Cutting out what’s not working

Cutting out what’s not working
Photo by Ujesh Krishnan

We need to cut out what is draining our energy, to make space for something new.

What I am learning, over the years, is that I can’t do it all. In fact, I can barely do one thing right. And that’s OK. I used to think of it as a fault of mine, that I was always into something new and shiny, never able to complete the first thing I set off to do.

I have a tendency to try to run before I can walk and an even bigger tendency to try to stifle my own creativity. How do I do it? It’s that familiar experience many of us share where we want to create something that brings joy to us — art, sculpture, dance, writing, music, whatever you name it. We have this desire in us, but we don’t even start? Why? Because we think it will fail, will be rubbish, will be judged, etc? Or we think there is no point because we can’t do anything with it?

What about just making it for the sheer pleasure and enjoyment?

Whatever happened to making something because we want to? We don’t need to share it on socials if we don’t want to, we don’t need to try to monetise it (sure fire way to kill the spark!)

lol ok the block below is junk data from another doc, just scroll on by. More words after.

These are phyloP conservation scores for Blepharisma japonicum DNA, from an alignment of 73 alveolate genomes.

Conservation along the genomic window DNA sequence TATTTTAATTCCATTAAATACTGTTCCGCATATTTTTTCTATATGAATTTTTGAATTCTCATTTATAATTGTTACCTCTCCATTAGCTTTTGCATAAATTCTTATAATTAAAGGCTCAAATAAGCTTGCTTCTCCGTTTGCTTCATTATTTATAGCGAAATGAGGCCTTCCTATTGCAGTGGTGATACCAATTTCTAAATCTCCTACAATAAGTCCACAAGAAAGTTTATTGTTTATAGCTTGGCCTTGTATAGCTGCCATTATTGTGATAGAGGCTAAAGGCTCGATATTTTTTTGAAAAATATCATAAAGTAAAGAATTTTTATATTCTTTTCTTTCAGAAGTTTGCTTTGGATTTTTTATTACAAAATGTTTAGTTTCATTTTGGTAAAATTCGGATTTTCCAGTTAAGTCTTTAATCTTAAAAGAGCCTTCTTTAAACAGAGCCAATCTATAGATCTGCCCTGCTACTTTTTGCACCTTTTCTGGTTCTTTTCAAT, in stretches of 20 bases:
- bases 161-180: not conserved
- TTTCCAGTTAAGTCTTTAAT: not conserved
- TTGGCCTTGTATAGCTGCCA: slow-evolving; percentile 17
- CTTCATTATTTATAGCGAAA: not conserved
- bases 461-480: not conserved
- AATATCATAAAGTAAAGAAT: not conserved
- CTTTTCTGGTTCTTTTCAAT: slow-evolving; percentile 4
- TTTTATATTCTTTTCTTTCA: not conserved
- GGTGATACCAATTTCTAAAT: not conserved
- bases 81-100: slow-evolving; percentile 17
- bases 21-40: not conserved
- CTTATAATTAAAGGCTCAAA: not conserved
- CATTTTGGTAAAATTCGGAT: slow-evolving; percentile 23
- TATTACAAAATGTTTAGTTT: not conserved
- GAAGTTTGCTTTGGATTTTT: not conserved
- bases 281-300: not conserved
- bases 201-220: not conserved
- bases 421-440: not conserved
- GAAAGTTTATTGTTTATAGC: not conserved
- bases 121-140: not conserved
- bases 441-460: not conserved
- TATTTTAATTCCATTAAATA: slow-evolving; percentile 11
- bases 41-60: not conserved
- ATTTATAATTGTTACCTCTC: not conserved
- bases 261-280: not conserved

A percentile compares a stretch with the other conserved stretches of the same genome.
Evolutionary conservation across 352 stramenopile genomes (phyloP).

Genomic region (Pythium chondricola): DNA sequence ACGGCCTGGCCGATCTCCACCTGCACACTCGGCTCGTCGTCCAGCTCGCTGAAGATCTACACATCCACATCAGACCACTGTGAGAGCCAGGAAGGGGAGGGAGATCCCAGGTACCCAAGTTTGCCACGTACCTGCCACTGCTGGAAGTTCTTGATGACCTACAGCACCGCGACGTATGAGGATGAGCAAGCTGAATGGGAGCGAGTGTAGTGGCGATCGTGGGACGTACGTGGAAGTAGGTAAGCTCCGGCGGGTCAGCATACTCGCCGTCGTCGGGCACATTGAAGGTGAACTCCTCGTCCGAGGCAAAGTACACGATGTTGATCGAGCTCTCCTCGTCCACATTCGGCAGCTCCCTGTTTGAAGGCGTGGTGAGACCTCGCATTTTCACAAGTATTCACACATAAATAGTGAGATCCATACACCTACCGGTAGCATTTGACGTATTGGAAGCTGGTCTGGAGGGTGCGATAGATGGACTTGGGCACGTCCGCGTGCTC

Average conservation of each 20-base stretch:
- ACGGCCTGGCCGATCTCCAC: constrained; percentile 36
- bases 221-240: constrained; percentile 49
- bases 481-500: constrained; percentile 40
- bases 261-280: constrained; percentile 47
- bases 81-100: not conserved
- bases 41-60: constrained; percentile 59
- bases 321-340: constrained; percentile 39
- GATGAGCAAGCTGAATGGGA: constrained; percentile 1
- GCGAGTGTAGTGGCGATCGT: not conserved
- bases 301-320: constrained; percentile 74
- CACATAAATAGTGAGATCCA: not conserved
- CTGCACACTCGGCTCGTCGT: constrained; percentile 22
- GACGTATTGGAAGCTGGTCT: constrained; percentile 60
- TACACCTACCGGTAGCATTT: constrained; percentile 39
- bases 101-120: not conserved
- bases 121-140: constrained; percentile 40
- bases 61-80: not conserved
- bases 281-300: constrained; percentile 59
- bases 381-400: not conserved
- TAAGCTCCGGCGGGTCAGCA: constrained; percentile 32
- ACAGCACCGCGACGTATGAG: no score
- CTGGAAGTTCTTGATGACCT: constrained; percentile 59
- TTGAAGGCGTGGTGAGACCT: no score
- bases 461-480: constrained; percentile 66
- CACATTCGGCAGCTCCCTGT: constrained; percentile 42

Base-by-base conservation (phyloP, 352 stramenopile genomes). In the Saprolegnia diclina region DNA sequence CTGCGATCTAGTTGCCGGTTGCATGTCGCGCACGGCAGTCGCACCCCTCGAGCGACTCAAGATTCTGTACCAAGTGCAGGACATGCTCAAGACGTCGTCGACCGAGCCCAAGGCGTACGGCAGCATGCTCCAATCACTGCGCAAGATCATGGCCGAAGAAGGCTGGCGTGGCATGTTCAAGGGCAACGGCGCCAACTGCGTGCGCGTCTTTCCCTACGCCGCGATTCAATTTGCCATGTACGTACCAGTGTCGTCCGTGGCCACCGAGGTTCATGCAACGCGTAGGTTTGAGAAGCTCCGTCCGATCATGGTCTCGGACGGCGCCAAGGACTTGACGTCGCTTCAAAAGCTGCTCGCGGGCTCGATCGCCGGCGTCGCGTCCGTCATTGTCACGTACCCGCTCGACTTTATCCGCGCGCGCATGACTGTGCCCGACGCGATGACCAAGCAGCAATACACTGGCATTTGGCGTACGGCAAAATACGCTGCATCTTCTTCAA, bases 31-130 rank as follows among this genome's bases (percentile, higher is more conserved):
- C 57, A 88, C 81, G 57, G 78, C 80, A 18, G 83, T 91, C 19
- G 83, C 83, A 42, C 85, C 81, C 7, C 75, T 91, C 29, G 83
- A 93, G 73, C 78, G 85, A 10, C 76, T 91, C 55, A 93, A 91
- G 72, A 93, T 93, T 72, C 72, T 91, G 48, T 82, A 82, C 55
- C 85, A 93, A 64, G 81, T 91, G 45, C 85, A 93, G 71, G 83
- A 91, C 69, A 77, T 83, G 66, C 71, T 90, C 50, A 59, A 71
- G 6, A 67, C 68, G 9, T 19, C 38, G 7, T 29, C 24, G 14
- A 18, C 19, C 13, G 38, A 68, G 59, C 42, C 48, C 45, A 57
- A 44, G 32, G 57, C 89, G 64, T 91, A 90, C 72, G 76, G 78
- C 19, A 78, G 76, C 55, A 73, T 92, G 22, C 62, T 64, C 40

And that is exactly what I was trying to do with my website and mailing list (note: not this one). I wasn’t creating for the pleasure and enjoyment, I was creating because I wanted applause.

I wanted external validation.

And that is exactly the reason that this mailing list barely grew and how I barely produced any writing worth paying for. I stifled my own creativity the moment I stopped writing for my own enjoyment and wanted to write for memberships instead.

For a long time I felt low, disappointed, uninspired, unworthy. I wondered what was wrong with me. Why didn’t anyone sign up? Why didn’t anyone on the mailing list take action? Why wasn’t I getting anyone paying for my services?